The Importance of Being Earnest Introduction
by Oscar Wilde

The Importance of Being Earnest book cover
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So you’re going to teach The Importance of Being Earnest. Whether it’s your first or hundredth time, Oscar Wilde’s classic play has been a mainstay of English classrooms for generations. While it has its challenging spots, teaching this text to your class will be rewarding for you and your students. It will give them unique insight into puns and situational irony, as well as important themes surrounding conformity, morality and truth, hypocrisy, and romantic love. This guide highlights the text's most salient aspects to keep in mind before you begin teaching.

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Facts at a Glance 

  • Publication Date: 1895 
  • Flesch-Kincaid Reading Level:
  • Approximate Word Count: 17, 000 
  • Author: Oscar Wilde 
  • Country of Origin: England 
  • Genre: Comedy, Farce 
  • Literary Period: Victorian 
  • Conflict: Person vs. Self, Person vs. Person, Person vs. Society 
  • Literary Devices: Dramatic Irony 
  • Setting: London, England; Hertfordshire, England; late 1800s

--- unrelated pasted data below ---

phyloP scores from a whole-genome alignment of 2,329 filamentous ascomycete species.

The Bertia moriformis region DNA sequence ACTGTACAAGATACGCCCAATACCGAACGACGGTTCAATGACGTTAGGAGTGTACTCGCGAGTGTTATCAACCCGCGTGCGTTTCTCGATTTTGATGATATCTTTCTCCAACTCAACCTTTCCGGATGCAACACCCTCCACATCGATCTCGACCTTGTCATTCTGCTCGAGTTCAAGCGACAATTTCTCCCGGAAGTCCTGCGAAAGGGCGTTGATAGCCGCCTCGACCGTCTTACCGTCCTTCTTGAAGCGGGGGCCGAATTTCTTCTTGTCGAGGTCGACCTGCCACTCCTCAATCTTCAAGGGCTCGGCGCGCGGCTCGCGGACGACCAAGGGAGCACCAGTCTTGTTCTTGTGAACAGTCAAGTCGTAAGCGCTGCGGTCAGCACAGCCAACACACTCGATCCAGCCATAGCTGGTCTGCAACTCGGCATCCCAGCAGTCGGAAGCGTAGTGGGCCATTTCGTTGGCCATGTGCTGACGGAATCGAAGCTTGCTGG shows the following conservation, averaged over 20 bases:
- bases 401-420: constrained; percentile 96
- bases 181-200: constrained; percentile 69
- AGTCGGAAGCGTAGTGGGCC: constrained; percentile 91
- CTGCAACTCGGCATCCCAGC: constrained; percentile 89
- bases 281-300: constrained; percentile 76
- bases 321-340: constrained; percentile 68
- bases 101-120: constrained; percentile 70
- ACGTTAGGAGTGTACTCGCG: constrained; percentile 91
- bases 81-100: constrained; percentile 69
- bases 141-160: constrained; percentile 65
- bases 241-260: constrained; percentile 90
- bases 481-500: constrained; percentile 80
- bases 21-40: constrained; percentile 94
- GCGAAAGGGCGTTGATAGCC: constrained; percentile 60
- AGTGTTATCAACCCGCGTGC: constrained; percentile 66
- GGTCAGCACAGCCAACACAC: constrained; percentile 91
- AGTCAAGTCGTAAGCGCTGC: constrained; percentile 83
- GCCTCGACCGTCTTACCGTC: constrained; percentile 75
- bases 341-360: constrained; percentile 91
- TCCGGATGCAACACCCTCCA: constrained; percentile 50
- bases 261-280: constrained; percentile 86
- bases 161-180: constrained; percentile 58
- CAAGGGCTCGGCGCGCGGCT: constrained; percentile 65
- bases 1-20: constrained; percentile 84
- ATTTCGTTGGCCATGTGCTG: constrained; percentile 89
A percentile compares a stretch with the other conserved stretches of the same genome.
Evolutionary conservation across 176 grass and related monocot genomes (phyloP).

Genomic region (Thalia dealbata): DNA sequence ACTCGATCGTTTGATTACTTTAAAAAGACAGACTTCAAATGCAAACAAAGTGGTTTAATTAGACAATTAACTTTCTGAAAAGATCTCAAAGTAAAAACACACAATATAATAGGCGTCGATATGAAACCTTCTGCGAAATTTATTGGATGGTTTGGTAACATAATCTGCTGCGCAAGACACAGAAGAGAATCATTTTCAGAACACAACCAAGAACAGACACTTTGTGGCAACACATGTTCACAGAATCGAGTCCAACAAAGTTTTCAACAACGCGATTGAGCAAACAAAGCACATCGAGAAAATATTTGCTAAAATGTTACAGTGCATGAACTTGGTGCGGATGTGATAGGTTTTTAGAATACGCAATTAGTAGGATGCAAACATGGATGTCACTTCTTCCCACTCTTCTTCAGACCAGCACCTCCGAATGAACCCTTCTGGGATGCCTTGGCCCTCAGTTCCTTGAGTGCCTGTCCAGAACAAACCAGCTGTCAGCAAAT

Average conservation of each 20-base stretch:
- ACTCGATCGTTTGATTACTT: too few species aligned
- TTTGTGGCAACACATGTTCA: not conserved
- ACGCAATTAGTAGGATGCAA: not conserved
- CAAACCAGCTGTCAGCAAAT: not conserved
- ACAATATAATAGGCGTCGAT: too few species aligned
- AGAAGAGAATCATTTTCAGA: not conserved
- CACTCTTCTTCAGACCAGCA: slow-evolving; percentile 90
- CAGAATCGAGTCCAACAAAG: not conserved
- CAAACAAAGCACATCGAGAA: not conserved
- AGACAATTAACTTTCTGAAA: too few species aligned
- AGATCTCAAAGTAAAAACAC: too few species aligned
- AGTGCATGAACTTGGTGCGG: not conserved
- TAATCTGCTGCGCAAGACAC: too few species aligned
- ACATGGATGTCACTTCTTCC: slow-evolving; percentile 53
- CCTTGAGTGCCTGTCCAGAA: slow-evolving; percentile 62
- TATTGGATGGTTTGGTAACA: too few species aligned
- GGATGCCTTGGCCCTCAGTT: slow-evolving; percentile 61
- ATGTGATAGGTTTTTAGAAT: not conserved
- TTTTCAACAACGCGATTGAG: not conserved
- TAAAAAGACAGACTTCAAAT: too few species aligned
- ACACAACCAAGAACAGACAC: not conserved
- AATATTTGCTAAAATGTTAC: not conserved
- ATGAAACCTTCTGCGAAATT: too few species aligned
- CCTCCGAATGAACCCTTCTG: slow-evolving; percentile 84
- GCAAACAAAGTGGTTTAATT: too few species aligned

• Mood: Humorous, Witty, Absurd

Texts That Go Well With The Importance of Being Earnest

Handbag, Or the Importance of Being Someone by Mark Ravenhill (1998). Mark Ravenhill’s turn-of-the-millennium update of Wilde’s comedy tells the story of two same-sex couples who navigate the waters of adoption and artificial insemination. Like its source material, the play explores the difficulties of leading an unconventional life in a strict society. 

Much Ado About Nothing, by William Shakespeare (c 1598). Shakespeare’s classic romantic comedy of errors shares many thematic concerns with Wilde’s play: the morality of infidelity, the malleability of gender roles, the consequences of deception, and the frustrations of mistaken identity. 

Pygmalion, by George Bernard Shaw (1913). Henry Higgins endeavors to transform a common flower girl into a cultured lady who will be accepted by the upper classes and aristocracy as “one of their own.” Her attempts to adapt to rigid moral conventions produce much of the comedy of the play. Like Wilde’s play, Pygmalion explores the themes of leading a double life...

(The entire section is 495 words.)